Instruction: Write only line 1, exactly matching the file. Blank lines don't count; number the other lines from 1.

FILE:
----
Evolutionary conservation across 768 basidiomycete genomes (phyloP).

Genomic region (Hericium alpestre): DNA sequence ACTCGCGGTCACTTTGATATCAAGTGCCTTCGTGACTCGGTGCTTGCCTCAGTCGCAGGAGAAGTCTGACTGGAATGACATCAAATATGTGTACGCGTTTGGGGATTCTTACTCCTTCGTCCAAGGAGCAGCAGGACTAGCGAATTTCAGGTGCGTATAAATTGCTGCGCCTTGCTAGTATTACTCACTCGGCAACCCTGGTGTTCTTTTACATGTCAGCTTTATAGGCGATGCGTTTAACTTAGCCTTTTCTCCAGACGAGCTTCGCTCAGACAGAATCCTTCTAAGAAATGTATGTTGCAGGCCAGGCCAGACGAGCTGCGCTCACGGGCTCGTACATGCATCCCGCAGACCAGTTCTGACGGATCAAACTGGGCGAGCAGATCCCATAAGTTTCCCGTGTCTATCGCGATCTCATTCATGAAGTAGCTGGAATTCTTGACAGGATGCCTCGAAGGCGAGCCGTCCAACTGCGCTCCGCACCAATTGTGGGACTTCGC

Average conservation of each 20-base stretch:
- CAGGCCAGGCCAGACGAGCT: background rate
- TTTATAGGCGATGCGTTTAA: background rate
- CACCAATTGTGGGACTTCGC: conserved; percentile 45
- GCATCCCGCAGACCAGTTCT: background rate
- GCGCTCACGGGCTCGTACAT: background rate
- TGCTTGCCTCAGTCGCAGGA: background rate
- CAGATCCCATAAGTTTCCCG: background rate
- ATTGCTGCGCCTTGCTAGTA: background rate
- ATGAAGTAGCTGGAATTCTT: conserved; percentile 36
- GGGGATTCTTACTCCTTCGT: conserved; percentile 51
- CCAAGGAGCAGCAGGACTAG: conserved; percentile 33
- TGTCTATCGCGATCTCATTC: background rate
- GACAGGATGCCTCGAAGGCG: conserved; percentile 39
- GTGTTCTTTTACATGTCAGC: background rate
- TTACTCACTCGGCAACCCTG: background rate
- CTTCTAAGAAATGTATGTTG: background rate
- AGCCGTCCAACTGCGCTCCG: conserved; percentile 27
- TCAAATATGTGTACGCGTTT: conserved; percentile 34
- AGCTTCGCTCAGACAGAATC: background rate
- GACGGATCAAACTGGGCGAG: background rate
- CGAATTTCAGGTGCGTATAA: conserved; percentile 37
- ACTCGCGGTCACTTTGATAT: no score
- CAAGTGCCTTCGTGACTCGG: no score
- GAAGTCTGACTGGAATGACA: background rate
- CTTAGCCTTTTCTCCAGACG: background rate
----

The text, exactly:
Evolutionary conservation across 768 basidiomycete genomes (phyloP).